This post started out to be a quick update on the two renovation projects we currently have running, but you know me: I can’t resist wagging my tongue when something finally sinks in. So, I’m going to preach (probably to the choir) about dumpsters first, and give a short update at the end.
Many rehabbers use dumpsters at their projects—certainly all of the ones you see on television. But others let the refuse pile up or pile it onto trailers to take to the dump when they are ready. The GC I have used for the last eight years falls into the later camp. “Why pay the money for a dumpster when I can haul stuff away much cheaper?” he asked the first time I suggested getting one. Not being intimate with that part of the business, his logic swayed me. He is handling the Villa Park project.
We decided to use a dumpster at the Blue Ridge project as we brought on a new GC who actually preferred renting a dumpster. The photos at the right show the difference between the two projects, both run by professional contractors who are very good at what they do.
I won’t compare overall costs, because the two projects are radically different and have produce dramatically differing qualities of debris. But priced by the yard, the dumpster method seems to win out, even in cost. Thirty yards of debris cost roughly $500 to dispose of at Blue Ridge. The same amount of debris cost about $450 to dispose of at Villa Park. So I saved $50 by having my GC haul off the waste. But take another look at the two pictures.
Now here are some hidden costs of having your GC dispose of the construction debris:
- Lost work
- Your crews aren’t making progress on your project when they are at the dump.
- Neighborhood respect
- While I haven’t received a single complaint about the debris at Villa Park, I haven’t had a single neighbor inquire about what we do and if we can help them. We have had a stream of neighbors at Blue Ridge wanting to see the project, and several talked about friends whom we might be able to help.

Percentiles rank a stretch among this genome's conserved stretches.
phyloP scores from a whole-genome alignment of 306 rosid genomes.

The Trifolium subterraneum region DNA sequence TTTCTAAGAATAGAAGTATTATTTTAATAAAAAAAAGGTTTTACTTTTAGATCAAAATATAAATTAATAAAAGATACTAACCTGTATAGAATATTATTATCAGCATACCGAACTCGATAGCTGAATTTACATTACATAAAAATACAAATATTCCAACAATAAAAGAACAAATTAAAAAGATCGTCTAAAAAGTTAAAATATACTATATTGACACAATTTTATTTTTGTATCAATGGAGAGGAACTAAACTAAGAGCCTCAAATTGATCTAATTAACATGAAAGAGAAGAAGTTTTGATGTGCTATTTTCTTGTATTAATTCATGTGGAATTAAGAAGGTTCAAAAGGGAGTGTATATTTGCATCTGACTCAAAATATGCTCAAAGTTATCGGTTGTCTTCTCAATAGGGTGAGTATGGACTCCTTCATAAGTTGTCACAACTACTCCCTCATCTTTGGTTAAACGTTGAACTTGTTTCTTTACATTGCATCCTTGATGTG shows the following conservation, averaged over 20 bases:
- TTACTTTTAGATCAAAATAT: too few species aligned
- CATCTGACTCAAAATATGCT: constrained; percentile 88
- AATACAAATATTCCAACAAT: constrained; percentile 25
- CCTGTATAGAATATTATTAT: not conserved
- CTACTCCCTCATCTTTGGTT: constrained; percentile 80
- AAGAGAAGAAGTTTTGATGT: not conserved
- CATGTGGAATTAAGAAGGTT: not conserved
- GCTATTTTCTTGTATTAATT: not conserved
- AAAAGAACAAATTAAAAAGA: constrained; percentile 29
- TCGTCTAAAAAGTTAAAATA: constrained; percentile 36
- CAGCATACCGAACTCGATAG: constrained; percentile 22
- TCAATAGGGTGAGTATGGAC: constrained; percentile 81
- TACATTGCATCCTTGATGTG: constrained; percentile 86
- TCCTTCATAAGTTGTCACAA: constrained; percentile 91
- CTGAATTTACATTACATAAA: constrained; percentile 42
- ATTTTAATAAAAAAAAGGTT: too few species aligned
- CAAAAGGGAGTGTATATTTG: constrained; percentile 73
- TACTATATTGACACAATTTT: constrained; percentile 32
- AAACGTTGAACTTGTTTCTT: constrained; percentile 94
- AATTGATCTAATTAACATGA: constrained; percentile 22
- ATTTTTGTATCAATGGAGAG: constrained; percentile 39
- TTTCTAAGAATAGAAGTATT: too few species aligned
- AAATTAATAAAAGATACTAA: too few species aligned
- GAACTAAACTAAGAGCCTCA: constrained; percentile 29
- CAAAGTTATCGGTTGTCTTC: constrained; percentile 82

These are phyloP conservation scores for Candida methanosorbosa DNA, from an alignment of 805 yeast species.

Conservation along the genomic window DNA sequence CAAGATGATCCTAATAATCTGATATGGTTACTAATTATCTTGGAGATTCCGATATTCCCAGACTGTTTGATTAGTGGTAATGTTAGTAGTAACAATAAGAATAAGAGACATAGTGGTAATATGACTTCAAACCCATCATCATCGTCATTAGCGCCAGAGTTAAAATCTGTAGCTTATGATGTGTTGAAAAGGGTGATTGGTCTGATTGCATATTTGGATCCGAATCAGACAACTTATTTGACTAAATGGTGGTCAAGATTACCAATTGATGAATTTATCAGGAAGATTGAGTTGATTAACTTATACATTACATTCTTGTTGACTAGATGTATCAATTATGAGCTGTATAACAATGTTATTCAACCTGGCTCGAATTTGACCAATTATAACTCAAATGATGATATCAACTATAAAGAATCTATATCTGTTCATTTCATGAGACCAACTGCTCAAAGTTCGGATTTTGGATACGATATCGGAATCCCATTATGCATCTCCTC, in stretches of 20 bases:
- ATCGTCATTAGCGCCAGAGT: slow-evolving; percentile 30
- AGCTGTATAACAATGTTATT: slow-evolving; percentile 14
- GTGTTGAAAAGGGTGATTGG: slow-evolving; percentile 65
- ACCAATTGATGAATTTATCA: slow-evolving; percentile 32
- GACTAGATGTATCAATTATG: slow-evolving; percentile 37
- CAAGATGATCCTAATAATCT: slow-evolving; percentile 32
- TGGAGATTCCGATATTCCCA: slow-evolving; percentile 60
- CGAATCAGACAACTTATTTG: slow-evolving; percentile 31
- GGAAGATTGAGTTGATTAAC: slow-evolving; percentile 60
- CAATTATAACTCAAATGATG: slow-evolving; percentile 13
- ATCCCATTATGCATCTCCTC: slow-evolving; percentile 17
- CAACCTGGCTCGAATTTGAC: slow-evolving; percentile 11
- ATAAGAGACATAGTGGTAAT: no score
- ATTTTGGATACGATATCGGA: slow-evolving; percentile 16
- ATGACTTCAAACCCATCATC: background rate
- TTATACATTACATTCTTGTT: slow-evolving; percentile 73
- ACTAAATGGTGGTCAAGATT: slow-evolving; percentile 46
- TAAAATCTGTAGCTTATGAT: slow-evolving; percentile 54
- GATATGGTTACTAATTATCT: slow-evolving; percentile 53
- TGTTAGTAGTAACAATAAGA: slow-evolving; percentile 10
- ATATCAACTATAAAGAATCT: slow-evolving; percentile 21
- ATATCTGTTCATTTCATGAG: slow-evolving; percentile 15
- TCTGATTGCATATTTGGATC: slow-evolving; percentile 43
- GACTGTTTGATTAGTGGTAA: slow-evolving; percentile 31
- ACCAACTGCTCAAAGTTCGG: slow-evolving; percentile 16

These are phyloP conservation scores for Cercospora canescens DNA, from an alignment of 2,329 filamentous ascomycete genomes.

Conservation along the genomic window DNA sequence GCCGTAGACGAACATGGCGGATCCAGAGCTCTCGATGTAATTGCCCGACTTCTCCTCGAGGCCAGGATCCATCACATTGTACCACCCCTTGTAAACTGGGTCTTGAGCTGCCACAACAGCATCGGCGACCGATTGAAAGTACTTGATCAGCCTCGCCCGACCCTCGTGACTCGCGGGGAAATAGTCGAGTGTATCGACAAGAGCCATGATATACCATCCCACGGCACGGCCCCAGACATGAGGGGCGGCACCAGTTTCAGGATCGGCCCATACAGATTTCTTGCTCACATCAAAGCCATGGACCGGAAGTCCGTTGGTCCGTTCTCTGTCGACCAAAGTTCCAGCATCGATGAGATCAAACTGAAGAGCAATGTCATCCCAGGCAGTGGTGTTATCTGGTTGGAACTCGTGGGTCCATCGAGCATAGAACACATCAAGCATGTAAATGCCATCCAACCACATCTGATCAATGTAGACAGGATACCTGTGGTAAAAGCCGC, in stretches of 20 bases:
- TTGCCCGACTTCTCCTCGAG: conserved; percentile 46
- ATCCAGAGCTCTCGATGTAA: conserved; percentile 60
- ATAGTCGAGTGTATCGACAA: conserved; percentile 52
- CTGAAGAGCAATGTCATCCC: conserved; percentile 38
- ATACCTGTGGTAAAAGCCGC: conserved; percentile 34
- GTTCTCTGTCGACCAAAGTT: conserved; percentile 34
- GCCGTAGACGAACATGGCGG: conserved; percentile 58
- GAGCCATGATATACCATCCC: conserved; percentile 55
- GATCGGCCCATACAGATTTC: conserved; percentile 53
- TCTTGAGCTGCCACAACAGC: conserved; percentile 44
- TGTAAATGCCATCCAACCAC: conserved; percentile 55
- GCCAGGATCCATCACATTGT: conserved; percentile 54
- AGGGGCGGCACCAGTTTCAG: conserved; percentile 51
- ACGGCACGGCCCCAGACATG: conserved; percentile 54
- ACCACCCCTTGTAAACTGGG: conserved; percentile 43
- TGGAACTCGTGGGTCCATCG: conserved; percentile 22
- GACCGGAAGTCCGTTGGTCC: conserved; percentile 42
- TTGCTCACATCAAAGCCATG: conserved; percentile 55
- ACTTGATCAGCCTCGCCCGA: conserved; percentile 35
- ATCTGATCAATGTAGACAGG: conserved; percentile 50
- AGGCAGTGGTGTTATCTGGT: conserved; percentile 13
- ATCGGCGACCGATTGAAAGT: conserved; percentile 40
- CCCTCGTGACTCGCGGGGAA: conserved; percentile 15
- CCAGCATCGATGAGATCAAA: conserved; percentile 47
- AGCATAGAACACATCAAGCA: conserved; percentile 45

- Workplace safety and productivity.
- None of the crew on any of my projects has ever reported an injury. That said, I can’t help but believe piles of trash around a project have to decrease productivity as workers carefully negotiate the paths they have left.
- While I am proud of the work we’re doing at both projects, and I know I will be extremely proud of the final products, I am ashamed of going to the Villa Park project now that I have seen a well maintained workplace at Blue Ridge. I believe the workplace conditions will also affect the pride of craftsmanship in the workers, too.
I am now an advocate. We are ordering dumpsters for the Villa Park project, and I have made a convincing economic argument to that contractor in favor of them.
Villa Park Update
We have now passed all inspections and are moving forward with finishing out the walls. The skylight has been removed and roofed over. It wasn’t leaking, but they eventually do.
Blue Ridge Update
All walls inside the house have been refloated after removing the popcorn. We lost a day because someone turned off the heat, and the drywall compound didn’t dry overnight. We should be ready to paint early next week, and the flooring will go in shortly thereafter.